Inca sacred space was marked out in the landscape by natural and constructed features, with fixed and portable elements. This paper reviews the nature of the available data and seeks to define aspects of liminal space as used by the Inca in controlling and managing their empire. It in particular reviews and considers the current evidence for the use of abstract portable stone effigies in this context.
Bill Sillar (University College London) and Dennis Ogburn (University of North Carolina at Charlotte) with contributions from Julio César Sierra (Ministerio de Cultura, Cusco) Rob Ixer (Good Provenance) and Sara Lunt (English Heritage)
The Inka developed a range of stone sources for building construction and portable artefacts. We have begun to review these using a portable XRF in quarries, monumental buildings and museum collections, and in this paper we present some preliminary ideas and directions we intend to address in future fieldwork/analysis. At the stage of state formation the Inka in Cuzco largely abandoned the use of green diorite from the region of San Blas and adopted the use of grey/black Andesite from Rumicollca for major monumental buildings such as Coricancha. This change in stone selection marks the incorporation of the Pinahua-Mohina ethnic groups and a dramatic change in the control of labour.
The Inka exploited local quarries for the construction of other sites in the Vilcanota drainage (such as Tipon, Juchuy Qosqo, Pisaq and Ollantaytambo), yet our analysis has identified building blocks from Rumicollca transported to some of these more distant sites, and blocks from alternative sources brought into Cuzco. We discuss the variety and possible origins of cut stone used at these sites, and evidence of older structures and the use of cramp-sockets at Coricancha and Ollantaytambo. Analysis of carved stone artefacts such as bowls, star head maces and conopas (animal figurines) suggest that along-side a more eclectic selection of stone there were some large-scale production using specific sources and this opens the opportunity to consider the role of the Inka state in the production and distribution of these artefacts which played important roles in ritual and warrior identity.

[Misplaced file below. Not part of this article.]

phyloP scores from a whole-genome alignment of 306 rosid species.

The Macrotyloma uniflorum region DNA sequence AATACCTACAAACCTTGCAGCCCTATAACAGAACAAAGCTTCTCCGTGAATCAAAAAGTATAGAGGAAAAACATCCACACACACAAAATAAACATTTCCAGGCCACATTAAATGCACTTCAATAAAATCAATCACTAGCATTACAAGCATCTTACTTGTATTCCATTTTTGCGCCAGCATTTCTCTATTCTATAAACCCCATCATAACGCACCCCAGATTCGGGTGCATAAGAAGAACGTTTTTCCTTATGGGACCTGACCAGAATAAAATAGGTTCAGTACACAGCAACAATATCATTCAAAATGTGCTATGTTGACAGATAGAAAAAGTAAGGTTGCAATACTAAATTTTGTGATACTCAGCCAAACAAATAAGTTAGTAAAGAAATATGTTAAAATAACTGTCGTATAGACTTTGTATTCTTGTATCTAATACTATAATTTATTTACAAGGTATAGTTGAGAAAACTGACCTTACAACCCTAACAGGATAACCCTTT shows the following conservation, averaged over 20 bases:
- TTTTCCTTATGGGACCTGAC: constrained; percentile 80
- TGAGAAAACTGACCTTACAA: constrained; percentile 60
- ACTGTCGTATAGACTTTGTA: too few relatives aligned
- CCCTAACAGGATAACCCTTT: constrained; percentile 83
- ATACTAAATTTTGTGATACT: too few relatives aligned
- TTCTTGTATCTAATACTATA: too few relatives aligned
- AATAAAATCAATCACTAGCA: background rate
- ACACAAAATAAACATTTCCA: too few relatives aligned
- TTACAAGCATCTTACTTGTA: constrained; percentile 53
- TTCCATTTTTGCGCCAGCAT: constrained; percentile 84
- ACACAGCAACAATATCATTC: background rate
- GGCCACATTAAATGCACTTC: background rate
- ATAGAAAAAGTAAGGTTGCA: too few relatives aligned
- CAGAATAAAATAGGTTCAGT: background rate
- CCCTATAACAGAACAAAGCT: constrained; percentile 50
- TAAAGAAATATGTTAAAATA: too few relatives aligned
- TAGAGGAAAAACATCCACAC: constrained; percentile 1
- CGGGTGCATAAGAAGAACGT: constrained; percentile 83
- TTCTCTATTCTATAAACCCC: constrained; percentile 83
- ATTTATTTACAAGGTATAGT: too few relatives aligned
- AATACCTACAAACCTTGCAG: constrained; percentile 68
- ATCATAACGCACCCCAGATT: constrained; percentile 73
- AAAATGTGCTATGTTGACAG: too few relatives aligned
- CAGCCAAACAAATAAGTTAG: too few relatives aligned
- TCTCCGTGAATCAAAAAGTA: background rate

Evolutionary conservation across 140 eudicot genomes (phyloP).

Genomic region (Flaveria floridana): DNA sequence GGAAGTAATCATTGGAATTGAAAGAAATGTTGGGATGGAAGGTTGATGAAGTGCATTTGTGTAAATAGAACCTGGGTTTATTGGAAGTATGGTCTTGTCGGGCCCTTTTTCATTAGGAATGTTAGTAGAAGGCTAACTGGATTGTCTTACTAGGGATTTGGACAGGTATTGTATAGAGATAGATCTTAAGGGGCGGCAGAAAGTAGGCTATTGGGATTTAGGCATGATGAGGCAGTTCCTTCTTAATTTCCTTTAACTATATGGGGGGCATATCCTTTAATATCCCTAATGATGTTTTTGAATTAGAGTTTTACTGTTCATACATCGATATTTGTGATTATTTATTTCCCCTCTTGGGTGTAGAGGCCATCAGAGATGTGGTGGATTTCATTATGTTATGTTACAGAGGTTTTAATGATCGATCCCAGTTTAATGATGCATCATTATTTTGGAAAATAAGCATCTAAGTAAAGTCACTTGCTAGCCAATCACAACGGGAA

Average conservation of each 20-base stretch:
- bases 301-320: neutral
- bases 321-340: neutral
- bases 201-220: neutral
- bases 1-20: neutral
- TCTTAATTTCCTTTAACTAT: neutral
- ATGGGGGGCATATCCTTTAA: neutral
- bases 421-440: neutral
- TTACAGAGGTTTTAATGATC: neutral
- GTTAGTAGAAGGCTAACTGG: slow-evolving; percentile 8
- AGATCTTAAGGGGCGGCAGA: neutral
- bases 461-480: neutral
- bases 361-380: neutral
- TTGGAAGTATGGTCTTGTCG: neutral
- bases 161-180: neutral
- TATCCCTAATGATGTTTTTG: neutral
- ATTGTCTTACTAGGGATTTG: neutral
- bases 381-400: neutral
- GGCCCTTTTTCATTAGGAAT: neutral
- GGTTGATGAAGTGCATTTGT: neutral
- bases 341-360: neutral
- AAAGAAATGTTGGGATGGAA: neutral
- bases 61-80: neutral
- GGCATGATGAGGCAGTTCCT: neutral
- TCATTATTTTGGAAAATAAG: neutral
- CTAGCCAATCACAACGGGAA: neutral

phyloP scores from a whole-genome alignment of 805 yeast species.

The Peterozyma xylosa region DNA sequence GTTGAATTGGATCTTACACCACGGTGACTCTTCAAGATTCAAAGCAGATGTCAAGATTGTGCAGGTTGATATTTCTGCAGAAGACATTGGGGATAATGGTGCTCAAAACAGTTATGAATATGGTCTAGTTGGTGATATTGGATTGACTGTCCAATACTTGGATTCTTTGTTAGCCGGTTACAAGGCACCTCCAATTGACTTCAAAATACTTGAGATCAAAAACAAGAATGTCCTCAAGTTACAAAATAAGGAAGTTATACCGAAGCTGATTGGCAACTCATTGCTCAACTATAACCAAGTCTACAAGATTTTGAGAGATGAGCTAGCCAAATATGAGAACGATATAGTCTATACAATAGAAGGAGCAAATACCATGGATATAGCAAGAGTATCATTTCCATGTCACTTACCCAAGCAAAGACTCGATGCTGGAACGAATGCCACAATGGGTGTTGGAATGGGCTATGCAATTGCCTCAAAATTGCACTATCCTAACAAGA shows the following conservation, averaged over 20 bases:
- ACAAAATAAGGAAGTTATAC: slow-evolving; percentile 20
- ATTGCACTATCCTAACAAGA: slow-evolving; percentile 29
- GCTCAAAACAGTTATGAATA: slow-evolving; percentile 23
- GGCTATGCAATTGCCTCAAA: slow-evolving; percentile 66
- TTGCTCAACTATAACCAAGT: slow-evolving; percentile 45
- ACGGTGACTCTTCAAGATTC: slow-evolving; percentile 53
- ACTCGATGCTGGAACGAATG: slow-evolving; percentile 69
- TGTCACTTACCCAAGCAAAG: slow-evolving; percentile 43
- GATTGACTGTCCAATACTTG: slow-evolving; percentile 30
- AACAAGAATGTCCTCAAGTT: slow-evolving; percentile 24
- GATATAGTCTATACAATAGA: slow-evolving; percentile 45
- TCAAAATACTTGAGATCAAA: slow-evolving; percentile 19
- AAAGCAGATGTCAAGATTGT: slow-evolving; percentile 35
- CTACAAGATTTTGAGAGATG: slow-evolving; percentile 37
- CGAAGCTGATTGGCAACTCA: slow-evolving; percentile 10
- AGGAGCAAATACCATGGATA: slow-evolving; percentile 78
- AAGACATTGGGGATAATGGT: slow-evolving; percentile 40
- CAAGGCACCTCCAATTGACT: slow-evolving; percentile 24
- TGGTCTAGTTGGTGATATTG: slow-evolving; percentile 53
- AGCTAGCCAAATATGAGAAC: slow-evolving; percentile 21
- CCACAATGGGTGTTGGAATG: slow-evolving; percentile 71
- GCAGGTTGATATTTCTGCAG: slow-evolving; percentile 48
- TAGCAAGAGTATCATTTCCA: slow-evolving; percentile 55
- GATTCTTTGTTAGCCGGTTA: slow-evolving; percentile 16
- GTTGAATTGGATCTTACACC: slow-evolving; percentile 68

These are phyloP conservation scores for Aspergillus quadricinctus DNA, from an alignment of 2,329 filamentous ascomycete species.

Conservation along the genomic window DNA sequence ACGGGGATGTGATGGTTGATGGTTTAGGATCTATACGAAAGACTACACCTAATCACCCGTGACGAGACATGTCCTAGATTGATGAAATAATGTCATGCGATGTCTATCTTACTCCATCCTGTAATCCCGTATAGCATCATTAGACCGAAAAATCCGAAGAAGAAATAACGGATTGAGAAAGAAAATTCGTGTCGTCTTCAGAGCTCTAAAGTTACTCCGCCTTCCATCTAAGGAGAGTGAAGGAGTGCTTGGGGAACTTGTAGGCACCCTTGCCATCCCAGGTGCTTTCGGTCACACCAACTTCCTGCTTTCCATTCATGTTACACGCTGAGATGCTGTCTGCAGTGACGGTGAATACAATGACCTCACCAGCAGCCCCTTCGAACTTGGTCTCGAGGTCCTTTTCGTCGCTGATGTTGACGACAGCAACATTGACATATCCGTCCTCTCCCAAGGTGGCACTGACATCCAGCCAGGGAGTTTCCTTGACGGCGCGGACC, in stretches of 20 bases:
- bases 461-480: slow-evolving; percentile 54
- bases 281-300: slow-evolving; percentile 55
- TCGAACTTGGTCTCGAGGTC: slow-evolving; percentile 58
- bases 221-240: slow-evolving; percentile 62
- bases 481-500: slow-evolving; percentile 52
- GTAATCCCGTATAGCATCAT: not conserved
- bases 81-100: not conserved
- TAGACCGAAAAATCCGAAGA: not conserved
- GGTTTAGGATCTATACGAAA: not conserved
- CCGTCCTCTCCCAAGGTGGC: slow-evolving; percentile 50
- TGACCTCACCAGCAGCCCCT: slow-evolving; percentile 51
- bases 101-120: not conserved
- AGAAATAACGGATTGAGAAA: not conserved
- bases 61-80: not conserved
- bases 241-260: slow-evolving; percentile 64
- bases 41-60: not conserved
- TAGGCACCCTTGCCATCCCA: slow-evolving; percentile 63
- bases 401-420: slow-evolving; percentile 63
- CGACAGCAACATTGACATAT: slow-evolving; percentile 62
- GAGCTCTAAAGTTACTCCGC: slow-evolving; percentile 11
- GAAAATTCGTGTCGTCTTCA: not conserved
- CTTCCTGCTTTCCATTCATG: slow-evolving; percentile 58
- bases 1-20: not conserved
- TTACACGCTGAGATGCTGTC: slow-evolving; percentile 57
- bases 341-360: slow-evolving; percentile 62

Lawrence Ownes (Birkbeck College, London) and Peter Eeckhout (Free University of Brussels)
The Ychsma project continues to excavate at the coastal site of Pachacamac, a multi-period site featuring a highly diverse range of cultural signatures over a thousand-year occupation period. Specific aims include the mapping of monumental architecture, and the excavation and exploration of the 'Uhle' cemetery, in front of the Sacred Precinct. Previous seasons have revealed single and multiple burials in various permutations, with a high proportion of sub-adults and an increasing prevalence of disease which may reflect the site's burgeoning importance as a centre of healing. The current season made a very significant discovery: specifically a very large double chambered tomb containing the remains of over 80 individuals, with a clear roof and with evidence of cultural and social patterning in terms of burial position. This is a unique find for the site and uncommon in the Central Coast region. The details of the discovery and the implications thereof are discussed.
While currently preliminary, these data will inform future work into this seminally important site.
Lauren Cadwallader (University of Cambridge) Susana Arce Torres (Museo Regional de Ica), and David G. Beresford-Jones (University of Cambridge)
Until recently, the Paracas epoch (or ‘Late Ocucaje’ in the Ica Valley) has been studied primarily through mortuary remains — a society (or societies) better understood in death than in life. Few occupation sites have been investigated in detail so that we still lack information about peoples’ daily lives. It is, moreover, a time of change and of transition between different social and political organisations. We need to understand the fundamentals of domestic life at this time far better if we wish to explain how and why these changes took place. We report on our recent investigations of a semi-permanent Ocucaje 10 – Nasca 1 occupation site in the Samaca Basin, lower Ica Valley ('Samaca 1004'). The site lies high on the pampa at the edge of the basin, more than a hundred metres above the current Río Ica floodplain and so well beyond the extent of vegetation in the valley today and distant from any source of water. The site is associated with a series of trapezoid geoglyphs marked on the surface of this pampa. We present ceramic, lithic, radiocarbon and mortuary evidence from Samaca 1004 together that for the daily diets of its inhabitants, through analyses of stable isotopes in human bones, and the site’s archaeobotanical and faunal evidence. Using this evidence, we examine various possible hypotheses as to why Samaca 1004 was situated where it was, including: defensive reasons; geomorphological changes in the Río Ica floodplain since that time; and whether the site was only temporarily occupied by transhumant groups, or during periodic rituals associated with its adjacent geoglyphs. Finally we attempt to place Samaca 1004 into the wider context of other, much larger, sites of this epoch in the Callango and Ocucaje basins to thereby re-evaluate our understanding of the Ocucaje-Nasca transition in the Ica Valley.